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Selling Your Company To A Competitor

When Enemies Become Friends

When Enemies Become Friends

Private business owners are understandably nervous about approaching a competitor when it is time to sell their company – but a competitor is often in the best position to pay a full price. As an experienced UK business broker how do we resolve this problem?

We recently completed the sale of a private company to its biggest competitor. At the start of the process the owner was extremely nervous about involving the competitor. He feared the competitor would use any information provided to steal customers, but there was also an element of pride. The two companies had competed for almost 30 years and at a certain level it just felt like giving in.
 
How Did This Situation Resolve Itself?
 
To be honest we tiptoed around the competitor for the first few weeks of the sale process. We advertised the business and contacted a lot of companies with related products, adjacent territories and similar customers. Then the inevitable happened. An adviser to the competitor saw our advertisement on a corporate finance bulletin board and brought it to his client’s attention. The Managing Director of the competitor called me in person the following day, certain he knew which company was for sale, and asking to be part of the process.

By this time we had a couple of offers on the table. Decent offers in the middle of the valuation range but less than our client was hoping for. I met with the client on a Friday afternoon and we discussed the options. Potential buyers were still coming to initial meetings and we might well get more offers. One of these new offers might be higher; or perhaps through negotiation or an auction we could squeeze more out of one of the existing bidders. We had options, but whichever way we looked at it there was no doubt that the competitor would get the most benefit from acquiring the company, and could best afford to pay the price we were looking for. It came down to a simple calculation – was our client prepared to take a calculated risk to secure a better deal? He wanted to think about it over the weekend.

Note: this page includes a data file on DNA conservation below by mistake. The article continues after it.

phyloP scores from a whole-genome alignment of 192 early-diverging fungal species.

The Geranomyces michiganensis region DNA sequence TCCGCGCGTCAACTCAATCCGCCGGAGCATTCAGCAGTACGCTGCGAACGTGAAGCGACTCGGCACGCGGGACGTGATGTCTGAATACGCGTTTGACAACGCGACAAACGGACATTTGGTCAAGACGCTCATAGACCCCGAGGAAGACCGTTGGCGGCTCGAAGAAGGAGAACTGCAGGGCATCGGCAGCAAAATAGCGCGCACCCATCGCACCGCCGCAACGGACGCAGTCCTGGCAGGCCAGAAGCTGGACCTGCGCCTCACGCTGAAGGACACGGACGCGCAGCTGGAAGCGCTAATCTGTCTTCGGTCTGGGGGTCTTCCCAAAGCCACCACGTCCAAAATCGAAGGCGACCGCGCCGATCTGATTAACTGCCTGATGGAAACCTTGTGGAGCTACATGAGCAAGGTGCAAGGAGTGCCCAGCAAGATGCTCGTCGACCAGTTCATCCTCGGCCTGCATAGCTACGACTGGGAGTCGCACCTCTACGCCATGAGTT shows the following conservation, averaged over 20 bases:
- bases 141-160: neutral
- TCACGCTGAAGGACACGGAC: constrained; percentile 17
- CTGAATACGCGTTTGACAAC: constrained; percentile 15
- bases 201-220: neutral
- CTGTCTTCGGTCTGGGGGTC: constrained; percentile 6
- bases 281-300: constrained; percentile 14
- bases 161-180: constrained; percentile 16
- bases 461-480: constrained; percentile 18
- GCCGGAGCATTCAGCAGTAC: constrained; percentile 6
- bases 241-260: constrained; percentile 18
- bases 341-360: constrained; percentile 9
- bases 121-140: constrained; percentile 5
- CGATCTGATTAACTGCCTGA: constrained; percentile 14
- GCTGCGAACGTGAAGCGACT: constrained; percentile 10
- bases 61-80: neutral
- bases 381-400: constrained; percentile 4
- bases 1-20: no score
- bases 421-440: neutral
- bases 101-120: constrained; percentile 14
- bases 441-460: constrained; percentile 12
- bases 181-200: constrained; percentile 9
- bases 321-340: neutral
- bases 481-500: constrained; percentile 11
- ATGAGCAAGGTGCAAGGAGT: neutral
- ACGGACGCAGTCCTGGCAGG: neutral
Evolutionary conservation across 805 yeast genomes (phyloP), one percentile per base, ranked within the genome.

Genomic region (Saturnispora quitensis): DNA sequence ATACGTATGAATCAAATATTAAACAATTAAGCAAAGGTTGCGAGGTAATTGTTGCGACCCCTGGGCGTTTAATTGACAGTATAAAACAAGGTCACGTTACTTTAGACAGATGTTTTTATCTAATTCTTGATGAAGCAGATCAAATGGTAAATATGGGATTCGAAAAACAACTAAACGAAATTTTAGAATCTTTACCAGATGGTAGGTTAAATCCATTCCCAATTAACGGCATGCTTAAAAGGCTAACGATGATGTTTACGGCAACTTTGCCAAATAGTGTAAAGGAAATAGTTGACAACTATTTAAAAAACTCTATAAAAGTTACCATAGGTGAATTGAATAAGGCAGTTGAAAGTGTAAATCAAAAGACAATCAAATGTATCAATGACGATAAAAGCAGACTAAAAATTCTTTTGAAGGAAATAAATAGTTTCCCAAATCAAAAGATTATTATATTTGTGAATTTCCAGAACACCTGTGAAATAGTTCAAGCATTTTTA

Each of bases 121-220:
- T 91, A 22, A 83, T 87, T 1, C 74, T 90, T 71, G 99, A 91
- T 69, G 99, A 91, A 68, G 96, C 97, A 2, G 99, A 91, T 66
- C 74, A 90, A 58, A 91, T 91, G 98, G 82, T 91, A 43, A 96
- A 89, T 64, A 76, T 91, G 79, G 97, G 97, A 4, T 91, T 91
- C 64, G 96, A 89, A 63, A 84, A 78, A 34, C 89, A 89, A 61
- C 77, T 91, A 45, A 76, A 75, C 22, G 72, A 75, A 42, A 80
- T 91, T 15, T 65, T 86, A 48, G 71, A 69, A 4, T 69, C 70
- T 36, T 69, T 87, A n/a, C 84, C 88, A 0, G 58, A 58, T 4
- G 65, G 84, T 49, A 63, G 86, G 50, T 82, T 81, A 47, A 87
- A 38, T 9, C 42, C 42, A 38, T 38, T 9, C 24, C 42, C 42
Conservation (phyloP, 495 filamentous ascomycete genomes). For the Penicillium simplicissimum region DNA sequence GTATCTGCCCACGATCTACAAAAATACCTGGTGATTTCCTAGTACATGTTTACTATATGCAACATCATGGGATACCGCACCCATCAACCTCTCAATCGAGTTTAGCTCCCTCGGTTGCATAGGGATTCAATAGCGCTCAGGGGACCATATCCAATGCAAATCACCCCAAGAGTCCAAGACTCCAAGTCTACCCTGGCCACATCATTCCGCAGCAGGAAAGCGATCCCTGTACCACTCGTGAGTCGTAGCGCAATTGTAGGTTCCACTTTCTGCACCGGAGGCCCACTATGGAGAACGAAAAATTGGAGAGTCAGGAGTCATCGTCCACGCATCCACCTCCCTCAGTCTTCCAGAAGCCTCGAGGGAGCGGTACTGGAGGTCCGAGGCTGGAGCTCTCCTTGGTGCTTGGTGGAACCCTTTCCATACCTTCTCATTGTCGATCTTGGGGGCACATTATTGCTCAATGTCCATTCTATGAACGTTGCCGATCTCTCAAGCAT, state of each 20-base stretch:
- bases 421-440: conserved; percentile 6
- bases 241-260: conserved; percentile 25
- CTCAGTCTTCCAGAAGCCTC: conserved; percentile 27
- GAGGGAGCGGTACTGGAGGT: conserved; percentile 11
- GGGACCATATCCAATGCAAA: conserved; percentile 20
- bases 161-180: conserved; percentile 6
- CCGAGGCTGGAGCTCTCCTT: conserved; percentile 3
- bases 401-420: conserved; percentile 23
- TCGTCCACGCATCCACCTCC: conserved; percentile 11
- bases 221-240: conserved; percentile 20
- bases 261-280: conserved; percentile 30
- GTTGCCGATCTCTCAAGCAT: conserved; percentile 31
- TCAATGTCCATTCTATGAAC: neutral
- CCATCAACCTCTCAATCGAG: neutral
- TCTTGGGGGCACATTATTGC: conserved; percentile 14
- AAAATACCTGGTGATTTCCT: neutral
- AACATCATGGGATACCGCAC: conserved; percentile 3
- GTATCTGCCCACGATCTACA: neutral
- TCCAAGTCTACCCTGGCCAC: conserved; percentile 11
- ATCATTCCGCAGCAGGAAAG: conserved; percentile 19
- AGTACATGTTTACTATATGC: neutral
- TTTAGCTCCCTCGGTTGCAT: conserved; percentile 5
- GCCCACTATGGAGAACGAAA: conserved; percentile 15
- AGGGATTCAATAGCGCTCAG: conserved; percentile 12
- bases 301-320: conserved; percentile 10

Why Are Competitors Often The Best Buyers?
 
It’s not difficult to understand why the competitor could afford to pay more. Duplicate administration costs could be squeezed out and eventually the combined company could be consolidated into one set of premises. There was some overlap in the customer base, which would need to be handled carefully, but many new customers for the competitor’s broader product range. These were real profit improvement possibilities for the competitor, but also an important defensive element. Between them the two companies dominated the local market. The competitor feared a strong new opponent buying into the region.

When I arrived at the office on Monday morning there was an email in my inbox giving the go ahead to involve the competitor. After a brief spat over a beefed up confidentiality agreement things moved very quickly. Within a fortnight we were in face to face negotiations trying to finalise price and payment terms. The two sides had a lot of contacts and experiences in common, and quickly built up a good relationship. To my client’s surprise the buyers already new most of his customers, but were desperately keen to secure his help in handing over the relationships he had built up over many years. So keen they ended up paying a better price than I expected.
 
What Are The Broader Lessons From This Specific Situation?
 
First of all direct competitors will probably have the most potential synergies with your company, and be in the position to pay the best price. If you leave them out of the process you risk leaving money on the table. Secondly, the seller’s fear that competitors will use any information they disclose to attack customers is often exaggerated. We always hold back specific information on customers until buyers start to spend money on lawyers and solicitors to complete a sale, but in reality a competitor will already have a good idea about your customer base. Don’t underestimate the other side’s fear that they will not be able to secure the customer base they are paying for. This can often work to your advantage.

 

If you are interested in finding out more about these and other issues relating to the sale of a private company one of our business sale experts would be delighted to talk to you in complete confidentiality. Click CONTACT ME to book an initial phone conversation or call us on 01604 432964.

 
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